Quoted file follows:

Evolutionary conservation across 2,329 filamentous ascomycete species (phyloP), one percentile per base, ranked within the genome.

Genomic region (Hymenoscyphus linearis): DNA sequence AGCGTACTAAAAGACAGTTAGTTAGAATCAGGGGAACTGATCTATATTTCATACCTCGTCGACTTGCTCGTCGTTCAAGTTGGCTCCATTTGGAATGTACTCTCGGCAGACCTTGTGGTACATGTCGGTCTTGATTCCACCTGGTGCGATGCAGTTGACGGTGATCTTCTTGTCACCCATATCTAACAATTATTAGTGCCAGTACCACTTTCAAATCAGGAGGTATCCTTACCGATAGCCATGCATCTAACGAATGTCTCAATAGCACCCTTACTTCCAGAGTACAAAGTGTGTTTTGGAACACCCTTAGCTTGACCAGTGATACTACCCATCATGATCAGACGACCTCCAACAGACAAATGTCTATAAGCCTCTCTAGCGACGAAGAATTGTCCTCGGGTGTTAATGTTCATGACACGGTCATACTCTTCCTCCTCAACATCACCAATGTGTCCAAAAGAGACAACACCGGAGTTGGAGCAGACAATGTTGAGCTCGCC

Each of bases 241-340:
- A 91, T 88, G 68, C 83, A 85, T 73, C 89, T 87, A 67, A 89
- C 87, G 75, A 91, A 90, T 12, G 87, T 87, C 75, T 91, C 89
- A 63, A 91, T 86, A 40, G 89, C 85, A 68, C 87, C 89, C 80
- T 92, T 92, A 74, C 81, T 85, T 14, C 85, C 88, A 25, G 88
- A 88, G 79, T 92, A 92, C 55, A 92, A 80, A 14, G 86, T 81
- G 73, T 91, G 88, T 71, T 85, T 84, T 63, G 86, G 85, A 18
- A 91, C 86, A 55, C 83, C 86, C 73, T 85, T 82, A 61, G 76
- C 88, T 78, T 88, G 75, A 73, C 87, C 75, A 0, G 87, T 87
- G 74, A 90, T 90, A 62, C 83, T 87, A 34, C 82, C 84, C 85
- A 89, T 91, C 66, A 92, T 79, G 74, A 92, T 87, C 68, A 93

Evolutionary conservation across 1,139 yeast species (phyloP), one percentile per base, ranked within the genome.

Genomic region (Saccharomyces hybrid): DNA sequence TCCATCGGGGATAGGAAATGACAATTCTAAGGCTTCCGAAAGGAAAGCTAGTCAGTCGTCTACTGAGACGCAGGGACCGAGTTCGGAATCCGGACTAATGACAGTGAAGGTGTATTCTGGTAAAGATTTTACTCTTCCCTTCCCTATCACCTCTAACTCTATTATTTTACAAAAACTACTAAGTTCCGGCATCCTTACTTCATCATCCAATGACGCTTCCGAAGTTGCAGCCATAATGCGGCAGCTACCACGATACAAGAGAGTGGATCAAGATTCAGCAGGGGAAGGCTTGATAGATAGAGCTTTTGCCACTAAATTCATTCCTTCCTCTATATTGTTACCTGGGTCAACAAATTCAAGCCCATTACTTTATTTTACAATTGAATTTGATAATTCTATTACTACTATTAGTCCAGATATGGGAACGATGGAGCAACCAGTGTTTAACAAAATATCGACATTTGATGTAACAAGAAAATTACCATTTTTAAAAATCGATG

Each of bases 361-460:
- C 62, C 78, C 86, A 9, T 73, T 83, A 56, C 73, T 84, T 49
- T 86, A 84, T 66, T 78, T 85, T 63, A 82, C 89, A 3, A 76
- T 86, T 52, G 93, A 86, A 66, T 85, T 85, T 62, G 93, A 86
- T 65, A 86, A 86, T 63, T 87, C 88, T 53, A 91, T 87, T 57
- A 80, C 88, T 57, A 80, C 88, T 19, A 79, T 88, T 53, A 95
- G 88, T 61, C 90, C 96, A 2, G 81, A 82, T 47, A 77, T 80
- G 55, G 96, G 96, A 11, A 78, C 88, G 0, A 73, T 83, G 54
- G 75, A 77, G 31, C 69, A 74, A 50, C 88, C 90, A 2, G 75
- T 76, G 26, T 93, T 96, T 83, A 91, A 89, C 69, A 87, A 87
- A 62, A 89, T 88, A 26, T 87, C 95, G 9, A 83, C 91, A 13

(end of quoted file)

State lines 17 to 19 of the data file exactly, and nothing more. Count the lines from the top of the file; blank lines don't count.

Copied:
- C 62, C 78, C 86, A 9, T 73, T 83, A 56, C 73, T 84, T 49
- T 86, A 84, T 66, T 78, T 85, T 63, A 82, C 89, A 3, A 76
- T 86, T 52, G 93, A 86, A 66, T 85, T 85, T 62, G 93, A 86